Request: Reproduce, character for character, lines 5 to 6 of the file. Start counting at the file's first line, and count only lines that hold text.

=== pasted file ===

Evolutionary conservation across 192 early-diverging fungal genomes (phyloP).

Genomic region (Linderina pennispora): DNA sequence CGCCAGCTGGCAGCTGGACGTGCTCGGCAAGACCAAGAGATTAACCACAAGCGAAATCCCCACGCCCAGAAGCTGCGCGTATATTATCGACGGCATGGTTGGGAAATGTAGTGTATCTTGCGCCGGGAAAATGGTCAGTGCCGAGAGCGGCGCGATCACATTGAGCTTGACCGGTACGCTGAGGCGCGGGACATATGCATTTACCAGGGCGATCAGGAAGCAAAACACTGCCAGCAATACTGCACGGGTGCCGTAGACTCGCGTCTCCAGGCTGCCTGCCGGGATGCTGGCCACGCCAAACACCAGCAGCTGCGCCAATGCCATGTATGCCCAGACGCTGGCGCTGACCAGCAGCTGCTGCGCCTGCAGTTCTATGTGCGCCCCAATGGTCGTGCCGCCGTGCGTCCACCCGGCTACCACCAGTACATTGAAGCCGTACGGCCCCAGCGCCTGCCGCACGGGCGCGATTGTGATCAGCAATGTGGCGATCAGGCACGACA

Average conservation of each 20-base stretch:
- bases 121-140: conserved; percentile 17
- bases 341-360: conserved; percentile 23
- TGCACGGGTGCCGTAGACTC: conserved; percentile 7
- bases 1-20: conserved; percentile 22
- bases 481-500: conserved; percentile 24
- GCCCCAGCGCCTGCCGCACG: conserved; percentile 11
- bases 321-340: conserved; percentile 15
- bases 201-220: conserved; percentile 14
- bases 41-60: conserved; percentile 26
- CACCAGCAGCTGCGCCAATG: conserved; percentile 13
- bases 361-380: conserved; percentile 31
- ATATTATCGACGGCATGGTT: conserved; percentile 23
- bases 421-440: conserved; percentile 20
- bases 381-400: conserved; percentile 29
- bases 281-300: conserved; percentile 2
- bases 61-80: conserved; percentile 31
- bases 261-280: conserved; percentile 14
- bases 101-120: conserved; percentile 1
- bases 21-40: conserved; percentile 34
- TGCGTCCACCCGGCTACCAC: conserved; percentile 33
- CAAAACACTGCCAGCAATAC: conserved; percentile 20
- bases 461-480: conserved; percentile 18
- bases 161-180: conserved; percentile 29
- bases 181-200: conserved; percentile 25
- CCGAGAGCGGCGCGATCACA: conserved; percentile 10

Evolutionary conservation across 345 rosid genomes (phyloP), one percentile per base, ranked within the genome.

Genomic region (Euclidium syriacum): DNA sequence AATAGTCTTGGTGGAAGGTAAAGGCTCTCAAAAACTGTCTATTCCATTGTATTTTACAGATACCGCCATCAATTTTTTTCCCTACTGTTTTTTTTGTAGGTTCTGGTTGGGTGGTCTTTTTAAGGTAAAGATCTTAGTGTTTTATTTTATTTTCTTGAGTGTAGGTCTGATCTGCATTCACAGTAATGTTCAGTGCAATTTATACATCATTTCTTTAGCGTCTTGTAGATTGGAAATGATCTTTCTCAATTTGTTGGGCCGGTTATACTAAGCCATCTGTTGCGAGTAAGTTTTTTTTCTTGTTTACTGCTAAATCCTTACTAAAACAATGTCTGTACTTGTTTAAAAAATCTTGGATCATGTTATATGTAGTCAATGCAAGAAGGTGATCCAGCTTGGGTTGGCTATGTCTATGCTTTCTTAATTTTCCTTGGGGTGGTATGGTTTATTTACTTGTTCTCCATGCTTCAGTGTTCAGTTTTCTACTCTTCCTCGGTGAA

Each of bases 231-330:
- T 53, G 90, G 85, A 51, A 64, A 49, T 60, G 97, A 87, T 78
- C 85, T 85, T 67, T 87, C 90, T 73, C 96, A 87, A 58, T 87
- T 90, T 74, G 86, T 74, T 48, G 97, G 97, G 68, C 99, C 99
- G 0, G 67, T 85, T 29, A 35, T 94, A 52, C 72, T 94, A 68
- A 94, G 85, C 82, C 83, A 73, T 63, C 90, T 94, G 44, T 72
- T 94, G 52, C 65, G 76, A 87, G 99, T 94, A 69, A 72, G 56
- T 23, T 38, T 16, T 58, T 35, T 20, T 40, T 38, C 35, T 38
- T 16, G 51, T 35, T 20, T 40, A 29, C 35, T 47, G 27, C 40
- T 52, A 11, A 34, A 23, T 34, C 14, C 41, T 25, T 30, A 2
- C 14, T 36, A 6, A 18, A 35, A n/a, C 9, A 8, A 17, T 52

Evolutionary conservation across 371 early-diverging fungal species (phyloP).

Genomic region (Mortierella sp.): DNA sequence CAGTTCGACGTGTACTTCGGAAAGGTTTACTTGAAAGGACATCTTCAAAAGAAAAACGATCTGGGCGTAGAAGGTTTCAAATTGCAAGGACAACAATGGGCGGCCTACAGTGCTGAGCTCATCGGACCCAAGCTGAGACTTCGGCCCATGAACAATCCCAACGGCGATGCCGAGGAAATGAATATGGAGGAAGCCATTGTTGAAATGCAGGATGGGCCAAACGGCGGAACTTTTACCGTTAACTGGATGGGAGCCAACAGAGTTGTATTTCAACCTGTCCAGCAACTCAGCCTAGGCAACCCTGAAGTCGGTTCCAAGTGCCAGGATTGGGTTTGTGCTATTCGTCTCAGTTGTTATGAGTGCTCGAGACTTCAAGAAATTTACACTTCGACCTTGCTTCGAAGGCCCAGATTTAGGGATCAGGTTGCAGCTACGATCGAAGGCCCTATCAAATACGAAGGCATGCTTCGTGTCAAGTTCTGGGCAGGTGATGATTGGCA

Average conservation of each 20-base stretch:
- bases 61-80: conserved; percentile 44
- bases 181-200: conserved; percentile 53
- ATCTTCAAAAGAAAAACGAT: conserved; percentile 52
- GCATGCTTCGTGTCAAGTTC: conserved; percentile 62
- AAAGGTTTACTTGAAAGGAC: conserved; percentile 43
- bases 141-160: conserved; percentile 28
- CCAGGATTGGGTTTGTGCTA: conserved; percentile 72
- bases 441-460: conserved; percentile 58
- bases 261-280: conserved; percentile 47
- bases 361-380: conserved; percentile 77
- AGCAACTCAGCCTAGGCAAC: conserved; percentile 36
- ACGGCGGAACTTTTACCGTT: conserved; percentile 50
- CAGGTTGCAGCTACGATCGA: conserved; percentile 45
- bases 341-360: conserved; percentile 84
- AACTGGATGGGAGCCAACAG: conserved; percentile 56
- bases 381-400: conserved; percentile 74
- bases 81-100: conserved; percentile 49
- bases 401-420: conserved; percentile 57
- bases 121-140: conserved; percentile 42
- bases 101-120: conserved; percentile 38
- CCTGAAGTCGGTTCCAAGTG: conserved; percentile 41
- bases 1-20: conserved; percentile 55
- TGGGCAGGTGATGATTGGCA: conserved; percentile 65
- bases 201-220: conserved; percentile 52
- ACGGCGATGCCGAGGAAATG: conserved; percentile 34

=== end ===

- bases 341-360: conserved; percentile 23
- TGCACGGGTGCCGTAGACTC: conserved; percentile 7